Not far from the airstrip is an aircraft wreck. It is from 1960, shortly after the start of the airfield. The US American crew got wounded, but was rescued. The wreck is still there. Close to it, tapir tracks. Deep and big footprints by the biggest land animal of South America.

Little cuckoo sound.

In the jungle, a group of golden-handed tamarins, in trees not far away. They are the smallest of the eight monkey species of Suriname.

There are holes in the forest ground: made by giant armadillos (the living species, about 90 centimeter in size. Not to be confused with prehistoric glyptodonts, several meter in size).

A blue morpho butterfly.

Back to the buildings.

A red-billed pied tanager.

A bare-necked fruitcrow sitting close to a building.

13:45: two swallow-tailed kites.

Turquoise tanagers in the cecropia close to the building.

Three king vultures.

Then, something even bigger than a king vulture in the air: the plane to take us back. It lands. The amphibian research people get out. A woman of the “frog” group asks me what I think has been the highlight during my stay in the Kaysergebergte. I reply: “the capped heron on the river bank, with the osprey with a fish in its claws flying overhead”.

Surinamese frogs in Rotterdam zoo: here.

At 15:30, our aircraft takes off.

At 15:55 we pass the Tafelberg mountain.

At 16:35, we are over the savanna belt between the rainforests of the interior and the coastal lowlands.

16:50: we land in Paramaribo. A great kiskadee.

In the evening, a barn owl sound.

Brazil: Researchers have dubbed the monkey Mura’s saddleback tamarin (Saguinus fuscicollis mura) named after the Mura Indians, the ethnic group of Amerindians of the Purus and Madeira river basins where the monkey occurs: here.

Fast Fact Attack: Endangered Species No. 94 – The Golden Lion Tamarin: here.

Birds and history around Paramaribo

This is a video about a Rusty-margined flycatcher (Myiozetetes cayanensis).

Suriname, 4 February.

The bus to Paramaribo passes Clevia. In the eighteenth century, Clevia used to be one of the plantations owned by Ms Elisabeth Samson. She was the first Black woman in Surinamese history allowed, after a long legal fight, to marry a white husband. Before that, in another long legal fight, she had been exiled from Suriname to the Netherlands “forever”. The background to that: Governor Raye tried to introduce some minor reforms, like allowing African slaves as witnesses in trials against their masters. There was much anger against those proposals among white slave owners. When Governor Raye asked her, Elisabeth Samson reported to him a seditious remark about the governor by a slave owner. This caused much anger against this free African-Surinamese woman among the slavocracy. Governor Raye shamefully betrayed her. Defamed as a “whore”, she had to board a ship to the Netherlands.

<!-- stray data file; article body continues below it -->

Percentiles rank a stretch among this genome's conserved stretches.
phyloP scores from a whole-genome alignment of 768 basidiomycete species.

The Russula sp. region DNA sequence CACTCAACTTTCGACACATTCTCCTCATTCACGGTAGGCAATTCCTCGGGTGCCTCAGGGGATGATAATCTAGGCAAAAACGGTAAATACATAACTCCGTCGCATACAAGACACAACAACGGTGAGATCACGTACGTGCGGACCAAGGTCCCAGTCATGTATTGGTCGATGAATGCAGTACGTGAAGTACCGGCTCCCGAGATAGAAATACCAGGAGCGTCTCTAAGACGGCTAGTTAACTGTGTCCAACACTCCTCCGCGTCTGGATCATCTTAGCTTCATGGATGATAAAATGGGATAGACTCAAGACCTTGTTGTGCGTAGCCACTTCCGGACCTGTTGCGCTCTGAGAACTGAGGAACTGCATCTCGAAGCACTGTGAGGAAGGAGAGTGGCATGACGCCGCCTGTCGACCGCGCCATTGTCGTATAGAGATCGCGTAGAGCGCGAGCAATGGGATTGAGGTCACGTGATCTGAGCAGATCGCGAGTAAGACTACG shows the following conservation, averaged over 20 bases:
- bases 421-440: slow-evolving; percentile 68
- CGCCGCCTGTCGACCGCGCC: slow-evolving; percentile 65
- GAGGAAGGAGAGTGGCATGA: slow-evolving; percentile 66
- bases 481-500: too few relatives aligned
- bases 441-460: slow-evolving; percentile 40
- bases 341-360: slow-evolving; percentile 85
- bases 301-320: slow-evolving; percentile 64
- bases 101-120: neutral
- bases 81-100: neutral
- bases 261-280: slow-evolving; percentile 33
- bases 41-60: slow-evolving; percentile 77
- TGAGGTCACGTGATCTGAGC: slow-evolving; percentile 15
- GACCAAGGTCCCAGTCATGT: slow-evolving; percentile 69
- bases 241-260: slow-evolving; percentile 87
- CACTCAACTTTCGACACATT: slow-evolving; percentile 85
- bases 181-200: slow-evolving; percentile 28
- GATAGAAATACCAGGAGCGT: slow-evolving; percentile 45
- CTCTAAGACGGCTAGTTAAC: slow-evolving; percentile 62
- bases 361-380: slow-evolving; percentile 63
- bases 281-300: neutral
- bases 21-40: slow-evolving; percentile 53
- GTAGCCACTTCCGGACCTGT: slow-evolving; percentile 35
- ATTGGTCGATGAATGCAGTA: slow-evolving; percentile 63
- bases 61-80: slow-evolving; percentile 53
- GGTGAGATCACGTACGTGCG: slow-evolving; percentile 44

There, she got much insight into the trade networks between Suriname and the Netherlands. After her appeal against the exile verdict was granted and she was allowed to return to Paramaribo, this knowledge helped her to become a successful trader and plantation owner. Surinamese author Cynthia Mc Leod wrote about her.

Cover of book about Elisabeth Samson

South of Clevia, there used to be Geyersvlijt coffee plantation, owned by a German in the eighteenth century. The old manager’s mansion can still be seen from the road. It stands empty today. In front of it, an old well, with a rusty-margined flycatcher and a female silver-beaked tanager sitting on top of it.

Germans in Surinamese history: here.

A bit further, an osprey flying over the Suriname river.

Tri-colored herons. A juvenile little blue heron; still white, not blue yet. A snowy egret. Black vultures.

Later, in the numismatic museum in Paramaribo, another bird. Not alive, but on the paper of a banknote: the Guianan cock-of-the-rock.